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Exploring career trajectories and social networks in early graduate careers

Wednesday 3 July: Conference day one, 2:30pm – 3:00pm parallel session



Room 4 – 303-G16, Sem



Dr Matalena Tofa
Macquarie University, Australia

Dr Kate Lloyd
Macquarie University, Australia

Professor Ruth Bridgstock
Griffith University, Australia

Michelle Grant-Iramu
Queensland University of Technology, Australia

Dr Chris Bilsland
Macquarie University, Australia

Dr Denise Jackson
Edith Cowan University, Australia



Despite increased recognition of the importance of social networking for graduate employability and early career development, little is known about how recent graduates understand the role of social networks in their careers, and how best to support students to recognise the importance of social networks, and to use them in their career development. In this showcase, we draw on interviews and sociograms (visual representations of social networks) completed with 32 recent graduates from three Australian universities as part of a project on graduate social networks and employability. We suggest that developing a fuller understanding of how graduates themselves conceptualise and engage with networking and career development provides useful insights to graduate career success and support of future graduates. Three key insights will be explored in this presentation. Firstly, the early career trajectories outlined by graduates were intricate and unique; some were fairly direct, others were meandering, and all revealed emergent understandings of career identity, career goals, and networking. This complexity and the longer time frames often required to launch careers are typically obscured in quantitative snapshots of graduate employment, potentially generating unrealistic career expectations for future graduates. Secondly, the sociograms illustrated the diversity of networks and strategies for networking and career development both among and within disciplines. This provides a nuanced understanding of what ‘networking’ is and how recent graduates practice it. It also reveals the importance of both in-person networking and strategic engagement with online networks. Finally, because sociograms focus on connections, relationships and flows, this interview approach enabled graduates to reflect on the role of networks and connections in their professional lives. This suggests the utility of sociograms for supporting students and recent graduates to better understand their current networks and the potential of social networks for career development.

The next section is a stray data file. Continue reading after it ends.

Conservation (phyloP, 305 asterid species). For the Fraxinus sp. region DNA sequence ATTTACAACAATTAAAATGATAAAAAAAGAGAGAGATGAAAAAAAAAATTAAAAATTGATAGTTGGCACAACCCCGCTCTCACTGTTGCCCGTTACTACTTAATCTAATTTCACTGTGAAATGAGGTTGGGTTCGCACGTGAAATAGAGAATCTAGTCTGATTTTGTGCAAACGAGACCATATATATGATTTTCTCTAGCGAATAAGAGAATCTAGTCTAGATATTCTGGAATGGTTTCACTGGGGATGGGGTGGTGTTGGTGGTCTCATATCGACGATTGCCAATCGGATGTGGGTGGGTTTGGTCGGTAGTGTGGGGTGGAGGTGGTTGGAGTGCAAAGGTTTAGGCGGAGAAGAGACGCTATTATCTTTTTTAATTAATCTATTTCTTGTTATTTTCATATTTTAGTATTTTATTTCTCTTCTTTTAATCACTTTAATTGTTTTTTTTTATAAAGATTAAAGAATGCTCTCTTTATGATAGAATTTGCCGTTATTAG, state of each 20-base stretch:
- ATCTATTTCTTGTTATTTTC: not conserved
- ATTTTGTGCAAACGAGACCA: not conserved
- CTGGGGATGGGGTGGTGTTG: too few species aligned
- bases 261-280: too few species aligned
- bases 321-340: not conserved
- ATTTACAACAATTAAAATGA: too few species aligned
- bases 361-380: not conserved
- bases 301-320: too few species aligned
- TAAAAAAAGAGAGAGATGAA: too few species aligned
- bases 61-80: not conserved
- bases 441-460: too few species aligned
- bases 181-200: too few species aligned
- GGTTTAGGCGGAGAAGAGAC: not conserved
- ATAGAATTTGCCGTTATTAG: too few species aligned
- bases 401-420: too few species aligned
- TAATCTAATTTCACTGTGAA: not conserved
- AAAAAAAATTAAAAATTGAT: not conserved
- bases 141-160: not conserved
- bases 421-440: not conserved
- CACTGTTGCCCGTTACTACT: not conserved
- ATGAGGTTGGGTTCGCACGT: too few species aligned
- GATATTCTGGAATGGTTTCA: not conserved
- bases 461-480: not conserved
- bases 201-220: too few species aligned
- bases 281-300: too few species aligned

Presentation topic

Students – Future Graduates

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